The Avalon has more than adequate power for merging or accelerating to pass. The transmission downshifts quickly and smoothly. Pushed through tight corners, the Avalon exhibits a strong degree of understeer, and proves its tires are not intended for hard driving or high cornering loads. However, it did handle better than a Chrysler Concorde I drove recently, and the Avalon acquitted itself nicely in an extended drive that included some miserable stop-and-go traffic.

Safe and sound-free

As for safety, the Avalon XLS can be had Vehicle Skid Control, traction control, and Brake Assist. Vehicle Skid Control, or VSC, utilizes the braking system to help the driver maintain control in adverse driving conditions. The system's traction control feature helps reduce tire slippage during acceleration. The Brake Assist feature detects emergency braking and applies supplemental line pressure to help maximize the effectiveness of the Anti-Lock Brake system (ABS).

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2000 Toyota Avalon

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Also in the area of active safety, the rear-view mirror area on all Avalon models has been enlarged for better visibility. Passive safety is enhanced by an extremely solid body design that helps absorb and diffuse energy along predictable paths, helping to minimize intrusion into the passenger compartment.

Standard on the Avalon XLS, and available as a dealer-installed option on the XL, is an HVAC-integrated micron dust and pollen filter system. Other new comfort and convenience features include an improved illuminated entry system; one-touch power door locks with auto-lock function; auto-down/auto-up driver's window with jam protection; dual double sun visors with extensions; and an optional one-touch power tilt/slide moonroof with jam protection.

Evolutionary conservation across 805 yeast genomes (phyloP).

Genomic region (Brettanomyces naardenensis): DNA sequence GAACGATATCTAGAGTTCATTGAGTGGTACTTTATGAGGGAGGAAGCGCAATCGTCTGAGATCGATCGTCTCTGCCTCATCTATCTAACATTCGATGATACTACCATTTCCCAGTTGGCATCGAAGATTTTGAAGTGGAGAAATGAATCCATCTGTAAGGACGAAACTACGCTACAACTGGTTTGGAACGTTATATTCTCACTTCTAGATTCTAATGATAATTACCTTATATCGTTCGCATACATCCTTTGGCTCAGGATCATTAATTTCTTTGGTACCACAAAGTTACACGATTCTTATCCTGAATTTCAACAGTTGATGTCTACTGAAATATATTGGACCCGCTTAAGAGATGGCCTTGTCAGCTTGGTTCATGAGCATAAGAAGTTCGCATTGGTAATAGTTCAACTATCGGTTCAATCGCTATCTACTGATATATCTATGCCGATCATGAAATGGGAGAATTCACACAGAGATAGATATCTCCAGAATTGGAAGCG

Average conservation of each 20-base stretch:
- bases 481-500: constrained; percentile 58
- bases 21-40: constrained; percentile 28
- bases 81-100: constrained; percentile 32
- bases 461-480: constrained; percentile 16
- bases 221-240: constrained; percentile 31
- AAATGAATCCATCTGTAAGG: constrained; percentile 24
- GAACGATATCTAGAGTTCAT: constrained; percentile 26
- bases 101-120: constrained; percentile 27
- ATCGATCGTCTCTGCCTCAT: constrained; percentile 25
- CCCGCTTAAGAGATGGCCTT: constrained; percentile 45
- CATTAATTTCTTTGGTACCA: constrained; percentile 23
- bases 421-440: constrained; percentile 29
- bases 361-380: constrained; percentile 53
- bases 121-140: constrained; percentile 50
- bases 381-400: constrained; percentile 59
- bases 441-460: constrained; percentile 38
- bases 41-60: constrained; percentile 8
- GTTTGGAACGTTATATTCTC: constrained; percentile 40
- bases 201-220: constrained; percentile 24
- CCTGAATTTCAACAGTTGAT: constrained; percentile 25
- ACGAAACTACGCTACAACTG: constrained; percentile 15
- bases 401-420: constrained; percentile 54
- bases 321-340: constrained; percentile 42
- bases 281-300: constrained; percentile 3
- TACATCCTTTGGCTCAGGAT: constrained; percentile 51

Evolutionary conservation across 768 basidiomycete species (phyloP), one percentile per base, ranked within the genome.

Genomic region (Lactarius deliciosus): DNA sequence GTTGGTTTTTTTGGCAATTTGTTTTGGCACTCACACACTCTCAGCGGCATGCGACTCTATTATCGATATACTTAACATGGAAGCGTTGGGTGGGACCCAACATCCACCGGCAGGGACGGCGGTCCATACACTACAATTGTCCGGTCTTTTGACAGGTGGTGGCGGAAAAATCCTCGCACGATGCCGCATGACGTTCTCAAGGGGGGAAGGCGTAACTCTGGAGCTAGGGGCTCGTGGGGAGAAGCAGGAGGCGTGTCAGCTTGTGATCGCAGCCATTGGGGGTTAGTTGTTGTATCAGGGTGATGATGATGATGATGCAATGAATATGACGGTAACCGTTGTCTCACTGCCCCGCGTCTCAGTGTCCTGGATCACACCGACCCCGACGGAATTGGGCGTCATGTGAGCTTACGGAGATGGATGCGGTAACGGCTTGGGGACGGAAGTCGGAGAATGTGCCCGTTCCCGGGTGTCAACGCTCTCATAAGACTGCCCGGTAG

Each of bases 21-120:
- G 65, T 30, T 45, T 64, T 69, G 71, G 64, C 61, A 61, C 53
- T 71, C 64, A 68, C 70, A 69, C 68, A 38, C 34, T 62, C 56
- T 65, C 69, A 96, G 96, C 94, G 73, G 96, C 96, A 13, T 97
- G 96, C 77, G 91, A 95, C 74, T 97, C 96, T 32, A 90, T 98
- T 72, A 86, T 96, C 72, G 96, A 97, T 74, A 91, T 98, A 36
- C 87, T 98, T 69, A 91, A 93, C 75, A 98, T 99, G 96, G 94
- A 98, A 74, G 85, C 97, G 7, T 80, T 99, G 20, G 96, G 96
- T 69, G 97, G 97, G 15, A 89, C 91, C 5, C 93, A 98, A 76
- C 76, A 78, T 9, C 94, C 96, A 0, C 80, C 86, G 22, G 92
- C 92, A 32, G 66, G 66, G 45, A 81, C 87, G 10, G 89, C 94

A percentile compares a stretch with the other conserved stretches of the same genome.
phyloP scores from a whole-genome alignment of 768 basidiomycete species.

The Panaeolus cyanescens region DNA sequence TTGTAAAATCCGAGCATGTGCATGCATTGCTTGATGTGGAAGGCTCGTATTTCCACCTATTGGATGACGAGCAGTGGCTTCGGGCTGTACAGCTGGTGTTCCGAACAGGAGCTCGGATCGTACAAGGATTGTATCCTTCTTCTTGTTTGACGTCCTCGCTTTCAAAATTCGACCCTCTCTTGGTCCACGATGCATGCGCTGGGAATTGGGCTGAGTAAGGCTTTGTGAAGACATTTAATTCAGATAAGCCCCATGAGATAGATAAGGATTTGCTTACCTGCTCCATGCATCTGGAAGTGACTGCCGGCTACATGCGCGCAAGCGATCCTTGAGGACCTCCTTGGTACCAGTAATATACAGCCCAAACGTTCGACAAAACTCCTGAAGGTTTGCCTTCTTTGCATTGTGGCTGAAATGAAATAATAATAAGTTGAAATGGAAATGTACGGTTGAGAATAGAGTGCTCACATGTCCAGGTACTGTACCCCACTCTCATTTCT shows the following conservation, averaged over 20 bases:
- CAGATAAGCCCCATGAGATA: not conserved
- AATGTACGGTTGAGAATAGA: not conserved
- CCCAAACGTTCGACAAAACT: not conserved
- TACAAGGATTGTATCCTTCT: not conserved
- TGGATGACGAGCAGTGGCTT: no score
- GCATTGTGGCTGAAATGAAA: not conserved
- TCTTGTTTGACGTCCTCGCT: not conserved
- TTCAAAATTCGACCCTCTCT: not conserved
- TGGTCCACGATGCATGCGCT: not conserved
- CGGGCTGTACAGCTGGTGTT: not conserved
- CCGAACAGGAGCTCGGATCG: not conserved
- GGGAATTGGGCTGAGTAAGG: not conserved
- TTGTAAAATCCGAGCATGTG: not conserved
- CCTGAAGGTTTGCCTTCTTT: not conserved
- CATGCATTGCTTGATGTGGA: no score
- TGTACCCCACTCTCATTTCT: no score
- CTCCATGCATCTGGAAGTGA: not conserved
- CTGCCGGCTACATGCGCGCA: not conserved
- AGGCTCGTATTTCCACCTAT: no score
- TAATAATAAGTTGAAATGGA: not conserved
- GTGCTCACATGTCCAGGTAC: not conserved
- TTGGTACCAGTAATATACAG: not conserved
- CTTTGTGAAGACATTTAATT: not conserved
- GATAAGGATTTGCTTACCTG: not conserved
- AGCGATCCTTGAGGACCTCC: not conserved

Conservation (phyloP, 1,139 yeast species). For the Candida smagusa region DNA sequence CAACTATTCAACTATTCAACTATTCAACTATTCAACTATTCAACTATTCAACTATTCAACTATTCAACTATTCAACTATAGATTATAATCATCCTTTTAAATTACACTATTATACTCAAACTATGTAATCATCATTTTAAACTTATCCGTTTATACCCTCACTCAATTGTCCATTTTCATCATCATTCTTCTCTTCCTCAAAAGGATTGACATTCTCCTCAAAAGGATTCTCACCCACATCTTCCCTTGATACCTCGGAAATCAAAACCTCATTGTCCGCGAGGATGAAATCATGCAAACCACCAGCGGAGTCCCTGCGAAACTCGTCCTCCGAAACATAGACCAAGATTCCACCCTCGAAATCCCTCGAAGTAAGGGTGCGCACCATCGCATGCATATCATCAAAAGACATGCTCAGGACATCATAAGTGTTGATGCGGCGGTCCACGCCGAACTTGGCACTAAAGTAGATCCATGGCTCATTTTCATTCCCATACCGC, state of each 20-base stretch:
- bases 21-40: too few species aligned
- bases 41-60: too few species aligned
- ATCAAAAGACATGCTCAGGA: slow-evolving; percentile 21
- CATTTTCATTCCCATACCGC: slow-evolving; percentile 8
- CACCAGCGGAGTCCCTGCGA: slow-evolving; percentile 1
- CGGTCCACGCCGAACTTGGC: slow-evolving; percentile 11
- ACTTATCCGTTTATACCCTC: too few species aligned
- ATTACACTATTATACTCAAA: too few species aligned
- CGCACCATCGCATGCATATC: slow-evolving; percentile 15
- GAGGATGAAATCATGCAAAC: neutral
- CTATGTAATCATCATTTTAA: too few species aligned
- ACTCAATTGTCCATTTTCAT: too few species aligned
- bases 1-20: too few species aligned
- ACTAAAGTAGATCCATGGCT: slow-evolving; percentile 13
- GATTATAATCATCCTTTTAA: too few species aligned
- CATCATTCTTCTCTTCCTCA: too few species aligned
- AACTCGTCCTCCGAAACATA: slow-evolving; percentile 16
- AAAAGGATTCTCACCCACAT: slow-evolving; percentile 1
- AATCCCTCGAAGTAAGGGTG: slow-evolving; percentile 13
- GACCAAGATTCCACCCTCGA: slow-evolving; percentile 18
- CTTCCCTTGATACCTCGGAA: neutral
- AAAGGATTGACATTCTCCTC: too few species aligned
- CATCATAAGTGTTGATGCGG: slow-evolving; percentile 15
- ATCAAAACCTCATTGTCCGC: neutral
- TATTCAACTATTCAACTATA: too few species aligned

Avalon owners will enjoy all-new sound systems with considerably more power, clarity and sophistication. The standard audio system includes a 3-in-1 combination of CD, cassette and AM/FM receiver with 120 watts of power. The premium grade audio was developed in conjunction with JBL and includes exceptional high and low frequency extension and clarity. This was achieved by adopting a separate five-channel, 170-watt amplifier. The system includes 3-in-1 functions with an available integrated six-CD changer on XLS models.

Designed, engineered and built in the U.S., the Avalon is as American as a Buick LeSabre, minus its long-standing heritage. And in some ways, it’s even more conservative.

2000 Toyota Avalon

Base Price: $25,195 – $33,000
Engine: 3.0-liter V-6, 210 hp
Transmission: electronically controlled four-speed automatic
Wheelbase: 107.1 in
Length: 191.9 in
Width: 71.7 in
Height: 57.7 in
Weight: 3417 lb (XL) 3439 lb (XLS)
Fuel economy: 21 city/ 29 hwy

Major standard equipment:
Anti-lock brakes
Dual front and side airbags
Daytime running lights
Dual climate controls